Paying for Physics

Halley's Comet, photographed in 1910

Halley’s Comet, photographed in 1910.

Over 300 years ago, the world worked a lot like it does today. A man writes a brilliant book, but he’s a recluse and lacks charm. He wants to get his science club to print his book, but the  members spent all the club’s money printing a book about fish which no one was buying. So along comes another fellow, someone the brilliant writer marginally gets along with, and this fellow says to the writer, “Sure, Isaac, I’ll print Principia for you. Darn good book.”

Halley's preface to Newton's Principia

Thus ended Halley’s preface to Newton’s Principia:
Phoebus [or Apollo, God of Truth, among other titles]
is the illumination of the divine mind:
No, it is not the gods – no mortal ever approached nearer.

If Edmond Halley had not been in Sir Isaac’s life, we can wonder how many months (or years) might have slipped away before Newton’s master- piece would have been published. Perhaps the dour Newton would have simply disappeared deeper into his mysticism and alchemy, waiting for the ichthyographics to sell out and money for publishing to show up. (The History of Fish never did sell out. Somewhere in a Royal Society warehouse, there is probably still a stash of the notorious fish books.)  Without Halley stepping forward with money, Principia would not have been published on this day, June 2, back in 1686. The minutes of the Royal Society record that Halley would “undertake the business of looking after it and printing it at his own charge.” De Historia Piscium was so unpopular it nearly bankrupted the Royal Society. Not only was the society unable to fulfill its promise to publish Newton’s Philosophiae Naturalis Principia Mathematica, but shortly after Halley personally financed Principia, the society quit paying Halley (the Society’s clerk) his annual £50 salary. Thoughtfully, Halley was paid with some of the left-over copies of the fish book. He gave away many of those.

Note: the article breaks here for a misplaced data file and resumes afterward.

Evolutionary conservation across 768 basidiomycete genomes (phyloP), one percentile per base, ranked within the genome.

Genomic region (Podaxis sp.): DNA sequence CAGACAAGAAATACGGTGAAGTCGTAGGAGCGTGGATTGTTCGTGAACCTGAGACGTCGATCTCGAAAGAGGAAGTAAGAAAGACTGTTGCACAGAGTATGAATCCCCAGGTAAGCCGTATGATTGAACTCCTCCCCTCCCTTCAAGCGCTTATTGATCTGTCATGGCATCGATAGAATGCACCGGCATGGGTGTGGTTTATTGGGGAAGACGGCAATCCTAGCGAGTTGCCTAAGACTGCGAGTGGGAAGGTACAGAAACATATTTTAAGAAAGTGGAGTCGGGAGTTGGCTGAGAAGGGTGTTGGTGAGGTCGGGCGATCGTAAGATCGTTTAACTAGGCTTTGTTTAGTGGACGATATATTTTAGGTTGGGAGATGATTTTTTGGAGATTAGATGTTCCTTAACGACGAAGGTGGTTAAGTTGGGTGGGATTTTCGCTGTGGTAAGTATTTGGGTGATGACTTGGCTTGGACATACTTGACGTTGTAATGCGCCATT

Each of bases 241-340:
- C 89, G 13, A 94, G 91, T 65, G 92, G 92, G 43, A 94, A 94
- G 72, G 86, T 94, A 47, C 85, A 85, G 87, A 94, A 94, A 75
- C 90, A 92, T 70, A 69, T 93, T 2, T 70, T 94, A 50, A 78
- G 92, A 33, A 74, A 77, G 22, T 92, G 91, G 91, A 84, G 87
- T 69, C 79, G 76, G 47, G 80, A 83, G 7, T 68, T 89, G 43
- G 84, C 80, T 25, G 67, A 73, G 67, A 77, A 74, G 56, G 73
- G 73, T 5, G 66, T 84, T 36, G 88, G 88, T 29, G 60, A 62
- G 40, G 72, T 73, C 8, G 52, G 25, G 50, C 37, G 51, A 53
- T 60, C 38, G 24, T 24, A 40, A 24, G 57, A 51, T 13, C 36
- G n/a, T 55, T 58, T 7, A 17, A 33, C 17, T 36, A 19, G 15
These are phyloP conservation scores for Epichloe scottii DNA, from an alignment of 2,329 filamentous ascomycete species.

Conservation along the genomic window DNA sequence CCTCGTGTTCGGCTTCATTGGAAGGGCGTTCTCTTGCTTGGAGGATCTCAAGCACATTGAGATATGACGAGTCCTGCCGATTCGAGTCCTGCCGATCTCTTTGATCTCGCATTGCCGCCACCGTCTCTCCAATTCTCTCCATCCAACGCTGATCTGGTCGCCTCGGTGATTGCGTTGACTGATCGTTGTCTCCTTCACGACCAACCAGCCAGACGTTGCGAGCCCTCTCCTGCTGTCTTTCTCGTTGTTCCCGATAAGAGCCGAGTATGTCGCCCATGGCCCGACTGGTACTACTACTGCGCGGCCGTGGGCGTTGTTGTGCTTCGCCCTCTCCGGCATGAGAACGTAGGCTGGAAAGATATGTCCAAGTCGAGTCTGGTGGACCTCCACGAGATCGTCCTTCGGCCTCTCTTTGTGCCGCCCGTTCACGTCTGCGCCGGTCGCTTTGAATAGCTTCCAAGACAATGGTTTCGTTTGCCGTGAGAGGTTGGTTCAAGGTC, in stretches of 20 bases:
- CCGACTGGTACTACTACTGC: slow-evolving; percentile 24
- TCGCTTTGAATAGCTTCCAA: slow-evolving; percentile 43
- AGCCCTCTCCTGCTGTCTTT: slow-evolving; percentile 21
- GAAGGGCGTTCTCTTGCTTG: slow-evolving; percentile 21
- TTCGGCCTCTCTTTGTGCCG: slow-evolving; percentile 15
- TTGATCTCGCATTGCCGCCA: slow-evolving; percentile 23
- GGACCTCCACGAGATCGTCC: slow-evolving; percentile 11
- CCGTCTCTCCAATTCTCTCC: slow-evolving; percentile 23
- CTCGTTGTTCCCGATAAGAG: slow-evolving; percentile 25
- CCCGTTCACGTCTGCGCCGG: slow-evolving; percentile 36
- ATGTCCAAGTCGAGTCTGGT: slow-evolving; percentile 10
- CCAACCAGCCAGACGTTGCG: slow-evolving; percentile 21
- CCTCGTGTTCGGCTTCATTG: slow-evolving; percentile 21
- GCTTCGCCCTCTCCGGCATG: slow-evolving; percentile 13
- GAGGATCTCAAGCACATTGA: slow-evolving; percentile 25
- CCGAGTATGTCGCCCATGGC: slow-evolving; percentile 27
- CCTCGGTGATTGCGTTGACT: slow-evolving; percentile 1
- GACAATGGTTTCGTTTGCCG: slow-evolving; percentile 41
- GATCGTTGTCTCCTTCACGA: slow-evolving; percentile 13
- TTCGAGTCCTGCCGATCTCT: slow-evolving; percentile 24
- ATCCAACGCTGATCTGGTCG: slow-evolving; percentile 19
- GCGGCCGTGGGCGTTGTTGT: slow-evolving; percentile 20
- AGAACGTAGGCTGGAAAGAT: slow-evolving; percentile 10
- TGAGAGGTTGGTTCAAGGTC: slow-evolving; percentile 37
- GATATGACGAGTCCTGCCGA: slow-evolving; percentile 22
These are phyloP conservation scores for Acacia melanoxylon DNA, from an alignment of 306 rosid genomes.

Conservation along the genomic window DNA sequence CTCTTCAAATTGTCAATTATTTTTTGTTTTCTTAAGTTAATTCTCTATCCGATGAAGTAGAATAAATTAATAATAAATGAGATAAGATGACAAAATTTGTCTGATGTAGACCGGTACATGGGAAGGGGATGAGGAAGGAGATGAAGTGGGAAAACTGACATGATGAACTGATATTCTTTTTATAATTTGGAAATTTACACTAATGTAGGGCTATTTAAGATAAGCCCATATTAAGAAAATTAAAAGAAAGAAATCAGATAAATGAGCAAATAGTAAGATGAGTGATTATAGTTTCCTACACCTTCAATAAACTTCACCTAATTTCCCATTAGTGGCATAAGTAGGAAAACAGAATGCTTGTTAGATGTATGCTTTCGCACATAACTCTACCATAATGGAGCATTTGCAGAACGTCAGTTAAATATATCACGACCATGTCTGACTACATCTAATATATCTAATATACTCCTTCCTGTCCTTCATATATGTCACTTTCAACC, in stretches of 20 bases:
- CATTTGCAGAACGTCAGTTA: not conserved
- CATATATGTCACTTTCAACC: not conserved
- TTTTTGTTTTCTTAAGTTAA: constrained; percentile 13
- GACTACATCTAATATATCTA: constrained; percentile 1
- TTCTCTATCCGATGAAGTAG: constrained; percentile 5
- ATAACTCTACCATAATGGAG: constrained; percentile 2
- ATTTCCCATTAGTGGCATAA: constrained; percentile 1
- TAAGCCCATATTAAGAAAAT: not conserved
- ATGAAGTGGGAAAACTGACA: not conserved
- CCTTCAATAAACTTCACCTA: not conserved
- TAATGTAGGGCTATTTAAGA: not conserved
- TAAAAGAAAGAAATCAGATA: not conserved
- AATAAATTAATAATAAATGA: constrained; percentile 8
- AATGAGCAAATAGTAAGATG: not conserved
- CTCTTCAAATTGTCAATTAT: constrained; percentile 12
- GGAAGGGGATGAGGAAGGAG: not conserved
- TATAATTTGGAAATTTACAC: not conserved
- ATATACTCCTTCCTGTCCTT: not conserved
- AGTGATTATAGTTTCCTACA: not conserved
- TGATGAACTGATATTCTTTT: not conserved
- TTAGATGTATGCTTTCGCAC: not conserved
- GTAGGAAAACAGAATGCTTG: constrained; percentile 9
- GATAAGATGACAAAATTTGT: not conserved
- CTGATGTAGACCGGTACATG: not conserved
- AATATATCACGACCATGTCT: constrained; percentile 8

Today’s blog piece, inspired by Halley’s gift of Principia to the world, celebrates Edmond Halley’s life. Edmond Halley was much more than the comet he never named. Halley’s Comet was noticed at least by 240 BCE, but every time it returned (roughly each 76 years) people assumed it was a different comet. Halley figured out it was the same icy orb and he predicted its revisitation would be in 1758, and it was. The famous comet was named as an honour to Halley by French astronomer Nicolas de Lacaille, 20 years after Halley’s death. Halley’s was a life more than either the eponymous comet or the 1950s Rock’n’Roll so many people associate with him today.

(No, not these Comets)

Portrait of Edmond Halley by Thomas Murray, 1687.

Portrait of Edmond Halley by Thomas Murray, 1687.